The road to advancement in stem cell research may still be winding and largely unexplored, but Madison-based Cellular Dynamics International is paving it one cell at a time.

CDI is a firm that combines traditional academic research with industrialized manufacturing processes. It specializes in the research, development and subsequent mass-production of “induced pluripotent stem cells,” or IPSCs, Chris Parker, executive vice president and chief business officer at CDI, said.

The firm’s prowess in stem cell research made it a highly sought-after investment opportunity for the Japanese Fujifilm Holdings Corporation, which ultimately acquired the firm fully in March 2015, Parker said.

Parker said when Fujifilm acquired the Madison-based firm, the multinational corporation’s executives made the decision to keep CDI in Madison due to the talent and academic research opportunities the city provides.

“There’s a rich recruitment ability and a nexus of academic research and highly trained scientists that CDI can pull from in Madison, and many of the scientists here in CDI came out of University of Wisconsin,” Parker said. “The CEO of Fujifim indicated that the people and the community of Madison are a very strong draw for Fujifilm to continue to maintain CDI in Madison.”

CDI and UW also have a rich history together, as the firm was founded in 2004 by several UW professors.

Chief among these UW professors was James Thomson, a stem-cell trailblazer famous for discovering human embryonic stem cells in the 1990s. Thomson’s discovery resulted in widespread political and ethical uproar, and even earned him a spot on the cover of TIME Magazine, Parker said.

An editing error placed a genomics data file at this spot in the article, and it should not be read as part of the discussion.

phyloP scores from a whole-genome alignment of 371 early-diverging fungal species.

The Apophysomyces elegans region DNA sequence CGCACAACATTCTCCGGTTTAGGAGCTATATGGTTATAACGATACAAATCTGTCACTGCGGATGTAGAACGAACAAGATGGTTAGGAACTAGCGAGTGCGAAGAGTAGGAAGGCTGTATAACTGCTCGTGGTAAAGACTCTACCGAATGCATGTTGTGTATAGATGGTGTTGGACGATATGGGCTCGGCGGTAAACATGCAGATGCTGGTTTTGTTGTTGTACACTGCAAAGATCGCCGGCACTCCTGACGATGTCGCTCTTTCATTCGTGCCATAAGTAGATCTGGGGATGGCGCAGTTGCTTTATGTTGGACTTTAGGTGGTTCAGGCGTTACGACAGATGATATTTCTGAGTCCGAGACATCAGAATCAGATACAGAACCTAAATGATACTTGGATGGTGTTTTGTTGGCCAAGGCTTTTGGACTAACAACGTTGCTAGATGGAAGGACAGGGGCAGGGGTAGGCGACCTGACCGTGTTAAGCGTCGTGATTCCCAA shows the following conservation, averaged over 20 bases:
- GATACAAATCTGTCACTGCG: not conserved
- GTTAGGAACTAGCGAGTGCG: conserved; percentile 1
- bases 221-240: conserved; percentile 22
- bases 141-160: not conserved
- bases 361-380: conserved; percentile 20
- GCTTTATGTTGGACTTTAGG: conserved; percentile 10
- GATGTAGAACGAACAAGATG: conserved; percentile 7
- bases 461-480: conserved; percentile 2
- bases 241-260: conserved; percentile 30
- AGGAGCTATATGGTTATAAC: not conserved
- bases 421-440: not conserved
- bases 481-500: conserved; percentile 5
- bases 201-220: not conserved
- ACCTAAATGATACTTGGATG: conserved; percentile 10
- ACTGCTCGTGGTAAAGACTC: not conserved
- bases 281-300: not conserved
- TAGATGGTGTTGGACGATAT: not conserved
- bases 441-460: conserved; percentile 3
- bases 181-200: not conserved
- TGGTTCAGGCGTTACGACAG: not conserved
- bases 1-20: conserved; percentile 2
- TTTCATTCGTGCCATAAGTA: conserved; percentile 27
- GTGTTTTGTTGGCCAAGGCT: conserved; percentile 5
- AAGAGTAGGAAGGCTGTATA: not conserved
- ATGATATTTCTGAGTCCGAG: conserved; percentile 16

Parker said the firm started out working with conventional stem cells, but devised methods for mass-producing IPSCs from human blood samples after IPSC technology was discovered simultaneously in 2006 by two different researchers: Japanese scientist Shinya Yamanaka and Thomson.

IPSC technology allows CDI to grow a human patient’s own cells in a petri dish, thereby eliminating both the possibility of rejection and the ethical concerns surrounding embryonic stem cells that have previously held back research.

CDI has been able to use IPSC technology to produce a variety of different human cell-types and other products, Parker said.

“Today, we have 12 products representing a variety of different cell types including cells from the neuronal system, cardiovascular system, skeletal muscle, and a variety of different progenitor cells,” Parker said. “In addition, we have a variety of kits and associated components that customers buy on a routine basis for not only drug toxicity testing, but also drug discovery and finding new medicines.”

In addition, now that the quality and consistency of CDI’s products are well-established in the scientific community, Parker said academic researchers are beginning to experiment with using CDI’s cells in the field of cell therapy.

Cell therapy is a budding field within regenerative medicine in which newly-grown cells are implanted in place of damaged cells and essentially regrow damaged tissue, George Church, a Harvard Medical School professor who serves on CDI’s scientific advisory board, said.

“In its broadest sense, if you have some tissue that’s damaged that can be repaired at the tissue level where you don’t have to do a complete organ transplant, you can introduce stem cells or partially differentiated cells,” Church said. “They will repopulate and restore the functionality that’s missing.”

With exciting research prospects on the horizon, Parker expressed enthusiasm over CDI continuing to perform cutting-edge research in Madison.

It is important to remember the astonishing scientific advances made by CDI are the products of great Madison minds, Parker said.

“When the CEO of Fujifilm visited CDI last October, the message that he passed on to the employees was that although CDI has great technology and great innovation, the reason why CDI is successful — and the reason why it will remain in Madison — is because of the people,” Parker said.